The NFL has pushed to stock more options for women’s team apparel, shifting away from simply resizing men’s clothing, what league executives called the “shrink it and pink it” approach. The NFL’s online women’s-centered “style lounge” now sells not just women’s jersey sizes, but also charm bracelets, vintage tees, leggings, necklaces and skinny jeans. As the NFL’s director of apparel Rhiannon Madden told Adweek, “We weren’t giving them the best outlet to express their fandom.” NFL spokesmen did not return calls or e-mails seeking comment.
It was a business move dressed up as a crusade for equality, and it worked for the league beautifully, industry watchers say. Women’s clothing is now the league’s fastest-growing segment of sales, having tripled in the past four years, NFL executives have said.
The league sponsored glossy features in magazines such as Marie Claire, which has run a “Savvy Girl’s Guide to Football,” and it forged partnerships with brands such as CoverGirl, now the “official beauty sponsor of the NFL.” The makeup giant has enlisted sportscaster Erin Andrews as a brand ambassador and, in its 2014 campaign, encourages female fans to glamourize their gameday spirit with team-themed “fanicures.”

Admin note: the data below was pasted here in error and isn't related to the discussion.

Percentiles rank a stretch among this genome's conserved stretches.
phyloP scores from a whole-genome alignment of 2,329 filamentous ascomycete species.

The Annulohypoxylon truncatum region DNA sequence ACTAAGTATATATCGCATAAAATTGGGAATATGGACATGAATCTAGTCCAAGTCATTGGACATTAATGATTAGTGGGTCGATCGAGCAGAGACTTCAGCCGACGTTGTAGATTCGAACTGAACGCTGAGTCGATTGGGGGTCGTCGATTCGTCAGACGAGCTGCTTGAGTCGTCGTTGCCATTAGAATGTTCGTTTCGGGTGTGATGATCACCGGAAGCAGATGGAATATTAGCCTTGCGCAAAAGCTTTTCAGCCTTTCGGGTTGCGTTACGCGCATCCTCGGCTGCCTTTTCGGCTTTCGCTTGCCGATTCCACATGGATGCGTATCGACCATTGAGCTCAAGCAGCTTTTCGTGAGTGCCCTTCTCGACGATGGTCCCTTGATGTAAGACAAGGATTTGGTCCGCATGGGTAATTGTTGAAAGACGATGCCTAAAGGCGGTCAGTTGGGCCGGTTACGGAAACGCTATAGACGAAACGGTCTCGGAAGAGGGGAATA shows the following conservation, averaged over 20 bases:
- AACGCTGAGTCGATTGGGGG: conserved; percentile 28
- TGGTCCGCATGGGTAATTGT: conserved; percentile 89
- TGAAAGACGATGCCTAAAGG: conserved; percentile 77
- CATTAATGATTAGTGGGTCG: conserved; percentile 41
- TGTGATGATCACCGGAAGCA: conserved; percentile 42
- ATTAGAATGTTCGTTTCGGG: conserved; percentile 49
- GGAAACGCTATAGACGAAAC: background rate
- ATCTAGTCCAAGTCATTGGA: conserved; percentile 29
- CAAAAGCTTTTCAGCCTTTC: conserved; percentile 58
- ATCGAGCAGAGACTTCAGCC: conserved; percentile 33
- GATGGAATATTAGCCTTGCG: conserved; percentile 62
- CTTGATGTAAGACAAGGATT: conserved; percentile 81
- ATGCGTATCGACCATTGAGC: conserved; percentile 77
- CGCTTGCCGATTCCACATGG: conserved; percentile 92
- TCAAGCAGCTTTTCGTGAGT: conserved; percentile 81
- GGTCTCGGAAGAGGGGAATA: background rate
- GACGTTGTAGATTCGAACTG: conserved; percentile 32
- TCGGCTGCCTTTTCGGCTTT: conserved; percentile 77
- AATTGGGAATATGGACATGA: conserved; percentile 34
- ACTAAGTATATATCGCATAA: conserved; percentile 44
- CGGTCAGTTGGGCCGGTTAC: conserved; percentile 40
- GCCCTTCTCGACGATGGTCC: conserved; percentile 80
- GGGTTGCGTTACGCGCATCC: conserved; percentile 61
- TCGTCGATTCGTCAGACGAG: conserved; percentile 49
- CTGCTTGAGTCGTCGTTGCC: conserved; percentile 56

But the league’s effort has often clashed with the scandals surrounding its most famous faces. Seventy-seven players across 27 of the league’s 32 teams have been arrested since 2000 on charges of domestic violence, according to a USA Today NFL arrests database. And earlier this year, cheerleaders from nearly a half-dozen NFL teams filed lawsuits alleging that they were paid dismal wages, harshly examined through physical “jiggle tests” and demeaned in public appearances in which they would be expected to sit on strangers’ laps.
Yet some league experts expect fans’ response to the Rice episode will play out much as it has in the way of past controversies: a brief outrage that dissipates in the hype and spotlights of a Sunday kickoff.
“Sports fans have an incredible ability to disconnect their love of their favorite teams and their athletes from these kinds of issues,” said Jim Andrews, a senior vice president at sponsorship consulting firm IEG.
The NFL “can’t afford to lose their female fan base, and there are a lot of fans out there who will be up in arms about the way the league has handled this,” he said. “But, worst-case scenario, fans will put all of the blame on the league office or the commissioner. . . . Then they can separate it from: It’s Sunday afternoon, my team’s playing, I’m going to turn on the TV and watch my game.”
Sarah Halzack contributed to this report.